If there's any such thing as a perfect marriage in the free-agent marketplace, it's Jacob Arrieta and the Texas Rangers. That was true even before the news that Rangers left-hander Martin Perez will be sidelined around four months after undergoing surgery to repair a fracture of the radial head of
If there's any such thing as a perfect marriage in the free-agent marketplace, it's Jacob Arrieta and the Texas Rangers. That was true even before the news that Rangers left-hander Martin Perez will be sidelined around four months after undergoing surgery to repair a fracture of the radial head of his non-throwing elbow on Monday.
Wait, there's more. How about a Rangers reunion with right-hander Yu Darvish? He, too, would be a welcome addition.
Regardless, Perez's injury could send ripples through an already thin pitching market. Does that make the Rays more likely to deal Chris Archer or Jake Odorizzi? In these situations, every little thing is connected.
Perez, 26, was coming off a second straight solid season -- 8-2 record, 3.71 ERA in last 11 starts -- and was penciled into Texas' rotation right behind ace Cole Hamels. For a team in a win-now mode, Perez's injury -- which occurred when he fell on his right elbow while corralling a bull on his ranch in Venezuela -- puts added focus on an already worrisome area. And the Rangers are definitely in a win-now mode.
The American League West features the team that just won the World Series (Astros) and perhaps the team that has won this first portion of the offseason (Angels). Meanwhile, the Mariners are also aggressively pursuing pitching, which seems likely to make it an extreme seller's market once the first domino falls. Perez's injury makes it more likely the Rangers will grab one of those dominos.
Rangers general manager Jon Daniels was already searching for at least one more starter even after acquiring veterans Matt Moore, Doug Fister and Mike Minor. Those three will make just under $21 million in 2018, which probably will be the starting point in discussions for the top available free-agent starters.
In that way, Daniels has positioned himself to make one significant pitching signing. He's also sorting through his options in center field, but let's not confuse things.
The top four free-agent starters are all unsigned, and there's nothing your friendly baseball writer likes better than helping someone else spend their money.
Here's are six options -- four on the market, two via trade -- for the Rangers:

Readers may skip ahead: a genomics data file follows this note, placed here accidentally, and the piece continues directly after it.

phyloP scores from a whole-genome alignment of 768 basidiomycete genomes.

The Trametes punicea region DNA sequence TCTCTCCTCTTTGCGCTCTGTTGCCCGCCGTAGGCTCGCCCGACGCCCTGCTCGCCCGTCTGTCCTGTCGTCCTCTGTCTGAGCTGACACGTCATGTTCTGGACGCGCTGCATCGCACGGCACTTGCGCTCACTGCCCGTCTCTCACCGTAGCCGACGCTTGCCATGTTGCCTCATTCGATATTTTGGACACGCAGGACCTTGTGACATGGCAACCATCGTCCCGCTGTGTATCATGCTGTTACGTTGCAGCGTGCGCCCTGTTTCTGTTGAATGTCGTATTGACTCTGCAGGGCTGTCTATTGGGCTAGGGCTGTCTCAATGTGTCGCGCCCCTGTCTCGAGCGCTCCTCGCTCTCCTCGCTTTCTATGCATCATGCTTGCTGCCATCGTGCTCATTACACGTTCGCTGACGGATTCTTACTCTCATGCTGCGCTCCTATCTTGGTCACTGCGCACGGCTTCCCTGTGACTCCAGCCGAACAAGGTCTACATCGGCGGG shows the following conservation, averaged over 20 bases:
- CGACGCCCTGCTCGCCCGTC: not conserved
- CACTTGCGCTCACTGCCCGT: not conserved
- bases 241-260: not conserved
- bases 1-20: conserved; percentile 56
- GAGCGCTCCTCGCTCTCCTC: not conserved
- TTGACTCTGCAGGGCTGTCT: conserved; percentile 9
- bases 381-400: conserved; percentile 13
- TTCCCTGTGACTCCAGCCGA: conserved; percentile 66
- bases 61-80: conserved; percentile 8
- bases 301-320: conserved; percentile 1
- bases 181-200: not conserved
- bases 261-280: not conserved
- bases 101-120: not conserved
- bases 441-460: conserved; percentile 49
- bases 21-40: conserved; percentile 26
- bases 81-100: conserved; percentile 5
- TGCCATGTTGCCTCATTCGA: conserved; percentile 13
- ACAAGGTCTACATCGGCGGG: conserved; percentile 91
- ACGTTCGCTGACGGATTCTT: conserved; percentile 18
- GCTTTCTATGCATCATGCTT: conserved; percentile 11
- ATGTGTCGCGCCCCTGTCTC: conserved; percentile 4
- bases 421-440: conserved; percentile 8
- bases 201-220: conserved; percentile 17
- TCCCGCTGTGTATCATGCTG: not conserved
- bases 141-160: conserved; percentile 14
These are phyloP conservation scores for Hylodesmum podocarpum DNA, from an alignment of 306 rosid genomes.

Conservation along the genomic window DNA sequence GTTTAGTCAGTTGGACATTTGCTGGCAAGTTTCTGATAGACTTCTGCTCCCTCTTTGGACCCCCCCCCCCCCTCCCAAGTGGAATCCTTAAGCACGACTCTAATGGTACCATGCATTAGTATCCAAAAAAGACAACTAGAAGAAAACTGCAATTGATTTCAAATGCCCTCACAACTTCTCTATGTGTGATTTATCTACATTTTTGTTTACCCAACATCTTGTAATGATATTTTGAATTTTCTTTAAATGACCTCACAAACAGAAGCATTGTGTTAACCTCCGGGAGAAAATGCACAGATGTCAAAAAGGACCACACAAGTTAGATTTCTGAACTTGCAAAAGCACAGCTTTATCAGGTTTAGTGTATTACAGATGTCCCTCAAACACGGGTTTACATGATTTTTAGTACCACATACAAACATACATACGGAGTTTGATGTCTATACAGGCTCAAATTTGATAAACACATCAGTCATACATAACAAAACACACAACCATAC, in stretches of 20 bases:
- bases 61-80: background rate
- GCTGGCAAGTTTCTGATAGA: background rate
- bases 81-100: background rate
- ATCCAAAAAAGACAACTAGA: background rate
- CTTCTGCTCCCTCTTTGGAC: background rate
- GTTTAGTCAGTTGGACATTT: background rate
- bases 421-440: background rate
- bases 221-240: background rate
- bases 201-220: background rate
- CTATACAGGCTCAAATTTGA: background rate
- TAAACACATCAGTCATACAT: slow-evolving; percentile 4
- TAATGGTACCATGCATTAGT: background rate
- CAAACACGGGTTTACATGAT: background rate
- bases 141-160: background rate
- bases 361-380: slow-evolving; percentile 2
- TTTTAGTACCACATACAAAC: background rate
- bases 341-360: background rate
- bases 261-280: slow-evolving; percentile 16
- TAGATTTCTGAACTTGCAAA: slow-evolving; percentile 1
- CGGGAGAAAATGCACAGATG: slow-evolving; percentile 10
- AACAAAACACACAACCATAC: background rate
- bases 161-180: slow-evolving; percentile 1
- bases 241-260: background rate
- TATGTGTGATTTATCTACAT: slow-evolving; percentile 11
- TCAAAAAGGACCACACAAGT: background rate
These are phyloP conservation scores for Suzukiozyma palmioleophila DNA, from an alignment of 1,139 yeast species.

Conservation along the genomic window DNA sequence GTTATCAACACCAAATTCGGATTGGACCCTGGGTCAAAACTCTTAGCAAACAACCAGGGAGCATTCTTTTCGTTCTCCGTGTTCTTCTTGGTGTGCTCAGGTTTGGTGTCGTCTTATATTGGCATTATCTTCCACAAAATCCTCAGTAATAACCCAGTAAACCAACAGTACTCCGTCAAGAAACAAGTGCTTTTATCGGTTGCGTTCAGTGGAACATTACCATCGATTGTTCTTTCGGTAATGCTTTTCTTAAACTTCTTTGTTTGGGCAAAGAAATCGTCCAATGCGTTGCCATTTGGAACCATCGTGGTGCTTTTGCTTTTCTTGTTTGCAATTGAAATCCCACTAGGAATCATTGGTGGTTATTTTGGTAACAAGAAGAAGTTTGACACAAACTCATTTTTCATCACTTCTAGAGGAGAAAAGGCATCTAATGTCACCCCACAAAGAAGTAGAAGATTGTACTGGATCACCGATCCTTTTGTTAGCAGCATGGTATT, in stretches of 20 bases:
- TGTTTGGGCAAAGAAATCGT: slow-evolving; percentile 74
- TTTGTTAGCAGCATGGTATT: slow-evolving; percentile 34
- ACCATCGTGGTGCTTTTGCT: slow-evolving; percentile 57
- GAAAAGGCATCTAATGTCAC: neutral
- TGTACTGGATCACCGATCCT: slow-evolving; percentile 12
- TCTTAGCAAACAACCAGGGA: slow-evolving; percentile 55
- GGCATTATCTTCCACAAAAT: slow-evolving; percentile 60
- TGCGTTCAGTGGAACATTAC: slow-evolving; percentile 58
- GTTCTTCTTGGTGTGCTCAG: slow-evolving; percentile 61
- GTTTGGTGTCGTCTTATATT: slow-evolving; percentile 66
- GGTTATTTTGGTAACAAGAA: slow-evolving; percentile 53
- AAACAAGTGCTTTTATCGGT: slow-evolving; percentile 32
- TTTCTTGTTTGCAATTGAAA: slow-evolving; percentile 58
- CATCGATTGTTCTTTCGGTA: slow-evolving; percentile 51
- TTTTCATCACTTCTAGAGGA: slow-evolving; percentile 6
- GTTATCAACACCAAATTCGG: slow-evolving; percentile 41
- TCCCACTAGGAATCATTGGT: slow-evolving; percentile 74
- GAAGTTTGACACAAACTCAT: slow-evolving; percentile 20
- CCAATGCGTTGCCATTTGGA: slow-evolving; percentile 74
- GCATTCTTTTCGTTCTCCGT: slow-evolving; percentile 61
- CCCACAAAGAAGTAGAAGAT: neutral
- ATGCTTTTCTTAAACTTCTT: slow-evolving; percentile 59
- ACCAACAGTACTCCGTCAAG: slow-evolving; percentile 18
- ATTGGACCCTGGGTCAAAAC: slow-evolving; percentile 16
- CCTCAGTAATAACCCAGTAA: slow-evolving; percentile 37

1. Darvish (free agent)
He made 122 starts for the Rangers over five seasons and averaged 11 strikeouts per nine innings. When he's at his best, there's no one better and likely will land a five- or six-year contract worth close to $30 million per season. He still makes his home a few miles from Globe Life Park. He met with the Cubs this week and seems open to almost everything.
2. Arrieta (free agent)
Arrieta grew up in the Dallas suburb of Plano, played college baseball for TCU in Fort Worth and lives in Austin. Even though he's 31 years old, he has fewer than 1,200 career innings. In the last three seasons, all with the Cubs, he averaged 198 innings, 196 strikeouts and a 1.038 ERA. He's at his best when the lights are bright, sporting a 3.08 ERA in nine postseason starts.
3. Archer (Rays)
He's 29 years old with a 3.63 ERA, and he has four years and around $24 million remaining on a team-friendly contract. The Rays have been gauging interest in him to see what he'll bring in terms of Major League-ready prospects.
4. Alex Cobb (free agent)
He will not slip under the radar into some kind of secondary market as some had hoped. He's 30 years old with a 3.50 career ERA and 1.217 WHIP. At least a half dozen teams are seriously pursuing him.
5. Odorizzi (Rays)
Another big-time starter in Tampa Bay's rotation. He's just 27 and has a career 3.83 ERA. He's two seasons removed from free agency.
6. Lance Lynn (free agent)
He's a tenacious competitor who averaged 32 starts and 189 innings his last five seasons. He made 33 starts with a 3.43 ERA in 2017 in a return from Tommy John surgery.
Richard Justice has been a reporter for MLB.com since 2011. Read his columns and follow him on Twitter at @RichardJustice.